the old photographs/ don’t contain
me – I broke free/found my way
to anywhere else, to where(ever) I’m
meant to be…out/on the road
taking stock of anything else – no people, no
subject, no reason
but to be free.
That’s always the reason.
The Heartache Comes: And If You Read Between The Lines, You’ll Know That I’m Just Trying To Understand…
He was in town for the rugby, mostly. But it was a rare visit where it was just him. I was in a small apartment at the time, one bedroom and so late-night-laughs taking turns at the airbed; the vacuum could only suck, not blow. And after a few wines we were just stuffed. Breathless. Chests hurting with laughter and silliness and the task at hand.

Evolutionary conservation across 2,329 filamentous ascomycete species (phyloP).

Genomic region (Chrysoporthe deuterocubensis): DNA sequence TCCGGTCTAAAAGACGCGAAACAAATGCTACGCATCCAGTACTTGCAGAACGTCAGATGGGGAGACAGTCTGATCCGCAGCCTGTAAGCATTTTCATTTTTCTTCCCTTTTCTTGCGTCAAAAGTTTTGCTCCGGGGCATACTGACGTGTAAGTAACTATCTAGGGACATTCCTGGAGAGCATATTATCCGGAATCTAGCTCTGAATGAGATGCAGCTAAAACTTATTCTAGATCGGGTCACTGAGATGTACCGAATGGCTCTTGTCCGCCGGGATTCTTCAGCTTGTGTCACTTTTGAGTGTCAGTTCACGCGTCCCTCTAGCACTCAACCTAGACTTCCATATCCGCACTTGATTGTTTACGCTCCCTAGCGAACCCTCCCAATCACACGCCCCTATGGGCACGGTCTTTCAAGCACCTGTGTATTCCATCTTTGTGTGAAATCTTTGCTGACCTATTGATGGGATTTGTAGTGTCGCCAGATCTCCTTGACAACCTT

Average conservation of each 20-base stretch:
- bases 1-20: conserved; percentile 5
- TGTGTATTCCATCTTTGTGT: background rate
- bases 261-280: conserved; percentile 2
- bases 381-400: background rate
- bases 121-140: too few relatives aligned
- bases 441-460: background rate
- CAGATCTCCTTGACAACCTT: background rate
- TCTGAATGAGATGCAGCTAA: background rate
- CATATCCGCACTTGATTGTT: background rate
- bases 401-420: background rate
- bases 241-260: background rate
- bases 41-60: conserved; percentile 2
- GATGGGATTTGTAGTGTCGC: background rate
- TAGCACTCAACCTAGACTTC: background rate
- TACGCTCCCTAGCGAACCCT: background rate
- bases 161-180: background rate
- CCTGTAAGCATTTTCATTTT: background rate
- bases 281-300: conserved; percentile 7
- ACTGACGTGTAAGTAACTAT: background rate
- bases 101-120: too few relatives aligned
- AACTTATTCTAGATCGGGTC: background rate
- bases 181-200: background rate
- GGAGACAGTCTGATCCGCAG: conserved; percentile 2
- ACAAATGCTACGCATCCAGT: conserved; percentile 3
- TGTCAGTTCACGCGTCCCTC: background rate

And the task at hand the next day was to find a hat – for the rugby. It was cold. In Wellington. (“Bloody wind!”) And after several attempts we found the right beanie. One with no branding. Tough to find. Tougher still when you’re in the official All Blacks merchandise store…
The game was good. Apparently. Not that I really cared. But it had been a ripper. And we had a nightcap when he got back. The beanie off. Tossed in the corner of the apartment. (“You can have that mate. It’s done its job”).
Up early the next morning, the day together. First time that had happened – just the two of us – in a decade or more. And we had no huge plans. Brunch, maybe a movie, a wee walk around town. I was dropping him off at the airport late in the day. So we looked through the paper and found some war-related flick that neither of us was interested in. And went anyway.